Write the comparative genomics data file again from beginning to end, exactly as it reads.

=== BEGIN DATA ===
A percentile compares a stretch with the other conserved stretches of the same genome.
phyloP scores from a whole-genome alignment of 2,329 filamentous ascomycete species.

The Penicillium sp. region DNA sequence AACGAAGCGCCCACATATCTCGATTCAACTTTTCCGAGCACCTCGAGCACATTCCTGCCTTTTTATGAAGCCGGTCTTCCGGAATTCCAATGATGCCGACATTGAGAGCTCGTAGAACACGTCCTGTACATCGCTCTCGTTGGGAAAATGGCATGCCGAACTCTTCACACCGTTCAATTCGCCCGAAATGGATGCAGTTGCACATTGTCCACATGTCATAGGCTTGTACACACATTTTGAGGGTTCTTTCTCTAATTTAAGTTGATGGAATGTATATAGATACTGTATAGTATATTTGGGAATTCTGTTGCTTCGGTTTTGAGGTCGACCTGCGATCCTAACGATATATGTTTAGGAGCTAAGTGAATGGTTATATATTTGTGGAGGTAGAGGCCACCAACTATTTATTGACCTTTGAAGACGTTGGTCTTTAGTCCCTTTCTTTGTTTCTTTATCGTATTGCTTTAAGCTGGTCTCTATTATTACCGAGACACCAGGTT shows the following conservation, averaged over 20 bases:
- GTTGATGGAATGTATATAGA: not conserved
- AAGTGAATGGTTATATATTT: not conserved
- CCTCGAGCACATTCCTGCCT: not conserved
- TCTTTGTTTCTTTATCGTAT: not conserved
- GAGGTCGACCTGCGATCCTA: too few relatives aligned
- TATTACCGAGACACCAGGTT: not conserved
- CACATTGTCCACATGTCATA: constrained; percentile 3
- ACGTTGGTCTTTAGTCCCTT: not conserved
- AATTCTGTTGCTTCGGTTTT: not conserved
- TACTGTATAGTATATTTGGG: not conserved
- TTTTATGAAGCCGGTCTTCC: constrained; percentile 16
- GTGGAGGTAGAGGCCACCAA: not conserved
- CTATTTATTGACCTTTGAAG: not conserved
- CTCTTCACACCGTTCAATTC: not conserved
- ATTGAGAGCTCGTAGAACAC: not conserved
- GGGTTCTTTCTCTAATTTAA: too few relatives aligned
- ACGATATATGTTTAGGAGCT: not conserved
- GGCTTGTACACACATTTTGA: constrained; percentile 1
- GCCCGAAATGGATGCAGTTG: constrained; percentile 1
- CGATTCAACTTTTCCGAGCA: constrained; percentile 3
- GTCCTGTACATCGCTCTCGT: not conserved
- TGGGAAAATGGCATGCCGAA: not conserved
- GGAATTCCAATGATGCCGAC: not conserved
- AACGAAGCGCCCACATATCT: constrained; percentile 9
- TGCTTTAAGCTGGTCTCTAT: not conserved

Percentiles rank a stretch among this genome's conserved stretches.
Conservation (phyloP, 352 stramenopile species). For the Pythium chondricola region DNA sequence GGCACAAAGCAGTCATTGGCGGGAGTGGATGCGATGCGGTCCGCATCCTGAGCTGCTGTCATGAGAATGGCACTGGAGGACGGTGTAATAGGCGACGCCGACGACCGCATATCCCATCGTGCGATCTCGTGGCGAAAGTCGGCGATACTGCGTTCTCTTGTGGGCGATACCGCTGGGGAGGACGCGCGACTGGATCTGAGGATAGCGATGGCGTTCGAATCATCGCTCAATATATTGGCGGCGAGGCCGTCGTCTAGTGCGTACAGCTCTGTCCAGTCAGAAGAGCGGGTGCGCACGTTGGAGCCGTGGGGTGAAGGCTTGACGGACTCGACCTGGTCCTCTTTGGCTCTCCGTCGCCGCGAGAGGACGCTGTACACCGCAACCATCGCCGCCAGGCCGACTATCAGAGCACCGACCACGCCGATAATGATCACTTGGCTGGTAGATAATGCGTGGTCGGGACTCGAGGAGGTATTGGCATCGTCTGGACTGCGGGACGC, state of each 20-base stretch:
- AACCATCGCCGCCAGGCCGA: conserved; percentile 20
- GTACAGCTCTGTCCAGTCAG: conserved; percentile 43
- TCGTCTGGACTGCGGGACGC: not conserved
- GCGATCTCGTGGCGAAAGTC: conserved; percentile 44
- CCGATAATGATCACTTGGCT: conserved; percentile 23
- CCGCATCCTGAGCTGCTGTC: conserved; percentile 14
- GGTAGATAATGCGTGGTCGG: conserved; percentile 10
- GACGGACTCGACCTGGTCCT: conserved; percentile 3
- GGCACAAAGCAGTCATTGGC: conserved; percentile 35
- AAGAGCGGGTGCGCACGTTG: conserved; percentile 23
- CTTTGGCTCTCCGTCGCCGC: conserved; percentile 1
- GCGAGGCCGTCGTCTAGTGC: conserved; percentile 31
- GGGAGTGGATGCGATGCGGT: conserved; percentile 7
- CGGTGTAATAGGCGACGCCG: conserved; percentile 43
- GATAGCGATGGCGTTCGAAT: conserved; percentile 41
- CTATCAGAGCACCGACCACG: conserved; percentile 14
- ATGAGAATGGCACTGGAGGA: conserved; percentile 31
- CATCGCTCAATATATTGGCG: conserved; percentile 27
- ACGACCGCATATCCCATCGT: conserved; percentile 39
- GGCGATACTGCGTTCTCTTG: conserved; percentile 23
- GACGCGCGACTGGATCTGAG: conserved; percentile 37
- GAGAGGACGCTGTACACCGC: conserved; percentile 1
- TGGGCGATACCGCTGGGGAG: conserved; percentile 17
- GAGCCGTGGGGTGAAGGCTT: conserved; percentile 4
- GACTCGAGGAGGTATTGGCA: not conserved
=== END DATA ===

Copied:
A percentile compares a stretch with the other conserved stretches of the same genome.
phyloP scores from a whole-genome alignment of 2,329 filamentous ascomycete species.

The Penicillium sp. region DNA sequence AACGAAGCGCCCACATATCTCGATTCAACTTTTCCGAGCACCTCGAGCACATTCCTGCCTTTTTATGAAGCCGGTCTTCCGGAATTCCAATGATGCCGACATTGAGAGCTCGTAGAACACGTCCTGTACATCGCTCTCGTTGGGAAAATGGCATGCCGAACTCTTCACACCGTTCAATTCGCCCGAAATGGATGCAGTTGCACATTGTCCACATGTCATAGGCTTGTACACACATTTTGAGGGTTCTTTCTCTAATTTAAGTTGATGGAATGTATATAGATACTGTATAGTATATTTGGGAATTCTGTTGCTTCGGTTTTGAGGTCGACCTGCGATCCTAACGATATATGTTTAGGAGCTAAGTGAATGGTTATATATTTGTGGAGGTAGAGGCCACCAACTATTTATTGACCTTTGAAGACGTTGGTCTTTAGTCCCTTTCTTTGTTTCTTTATCGTATTGCTTTAAGCTGGTCTCTATTATTACCGAGACACCAGGTT shows the following conservation, averaged over 20 bases:
- GTTGATGGAATGTATATAGA: not conserved
- AAGTGAATGGTTATATATTT: not conserved
- CCTCGAGCACATTCCTGCCT: not conserved
- TCTTTGTTTCTTTATCGTAT: not conserved
- GAGGTCGACCTGCGATCCTA: too few relatives aligned
- TATTACCGAGACACCAGGTT: not conserved
- CACATTGTCCACATGTCATA: constrained; percentile 3
- ACGTTGGTCTTTAGTCCCTT: not conserved
- AATTCTGTTGCTTCGGTTTT: not conserved
- TACTGTATAGTATATTTGGG: not conserved
- TTTTATGAAGCCGGTCTTCC: constrained; percentile 16
- GTGGAGGTAGAGGCCACCAA: not conserved
- CTATTTATTGACCTTTGAAG: not conserved
- CTCTTCACACCGTTCAATTC: not conserved
- ATTGAGAGCTCGTAGAACAC: not conserved
- GGGTTCTTTCTCTAATTTAA: too few relatives aligned
- ACGATATATGTTTAGGAGCT: not conserved
- GGCTTGTACACACATTTTGA: constrained; percentile 1
- GCCCGAAATGGATGCAGTTG: constrained; percentile 1
- CGATTCAACTTTTCCGAGCA: constrained; percentile 3
- GTCCTGTACATCGCTCTCGT: not conserved
- TGGGAAAATGGCATGCCGAA: not conserved
- GGAATTCCAATGATGCCGAC: not conserved
- AACGAAGCGCCCACATATCT: constrained; percentile 9
- TGCTTTAAGCTGGTCTCTAT: not conserved

Percentiles rank a stretch among this genome's conserved stretches.
Conservation (phyloP, 352 stramenopile species). For the Pythium chondricola region DNA sequence GGCACAAAGCAGTCATTGGCGGGAGTGGATGCGATGCGGTCCGCATCCTGAGCTGCTGTCATGAGAATGGCACTGGAGGACGGTGTAATAGGCGACGCCGACGACCGCATATCCCATCGTGCGATCTCGTGGCGAAAGTCGGCGATACTGCGTTCTCTTGTGGGCGATACCGCTGGGGAGGACGCGCGACTGGATCTGAGGATAGCGATGGCGTTCGAATCATCGCTCAATATATTGGCGGCGAGGCCGTCGTCTAGTGCGTACAGCTCTGTCCAGTCAGAAGAGCGGGTGCGCACGTTGGAGCCGTGGGGTGAAGGCTTGACGGACTCGACCTGGTCCTCTTTGGCTCTCCGTCGCCGCGAGAGGACGCTGTACACCGCAACCATCGCCGCCAGGCCGACTATCAGAGCACCGACCACGCCGATAATGATCACTTGGCTGGTAGATAATGCGTGGTCGGGACTCGAGGAGGTATTGGCATCGTCTGGACTGCGGGACGC, state of each 20-base stretch:
- AACCATCGCCGCCAGGCCGA: conserved; percentile 20
- GTACAGCTCTGTCCAGTCAG: conserved; percentile 43
- TCGTCTGGACTGCGGGACGC: not conserved
- GCGATCTCGTGGCGAAAGTC: conserved; percentile 44
- CCGATAATGATCACTTGGCT: conserved; percentile 23
- CCGCATCCTGAGCTGCTGTC: conserved; percentile 14
- GGTAGATAATGCGTGGTCGG: conserved; percentile 10
- GACGGACTCGACCTGGTCCT: conserved; percentile 3
- GGCACAAAGCAGTCATTGGC: conserved; percentile 35
- AAGAGCGGGTGCGCACGTTG: conserved; percentile 23
- CTTTGGCTCTCCGTCGCCGC: conserved; percentile 1
- GCGAGGCCGTCGTCTAGTGC: conserved; percentile 31
- GGGAGTGGATGCGATGCGGT: conserved; percentile 7
- CGGTGTAATAGGCGACGCCG: conserved; percentile 43
- GATAGCGATGGCGTTCGAAT: conserved; percentile 41
- CTATCAGAGCACCGACCACG: conserved; percentile 14
- ATGAGAATGGCACTGGAGGA: conserved; percentile 31
- CATCGCTCAATATATTGGCG: conserved; percentile 27
- ACGACCGCATATCCCATCGT: conserved; percentile 39
- GGCGATACTGCGTTCTCTTG: conserved; percentile 23
- GACGCGCGACTGGATCTGAG: conserved; percentile 37
- GAGAGGACGCTGTACACCGC: conserved; percentile 1
- TGGGCGATACCGCTGGGGAG: conserved; percentile 17
- GAGCCGTGGGGTGAAGGCTT: conserved; percentile 4
- GACTCGAGGAGGTATTGGCA: not conserved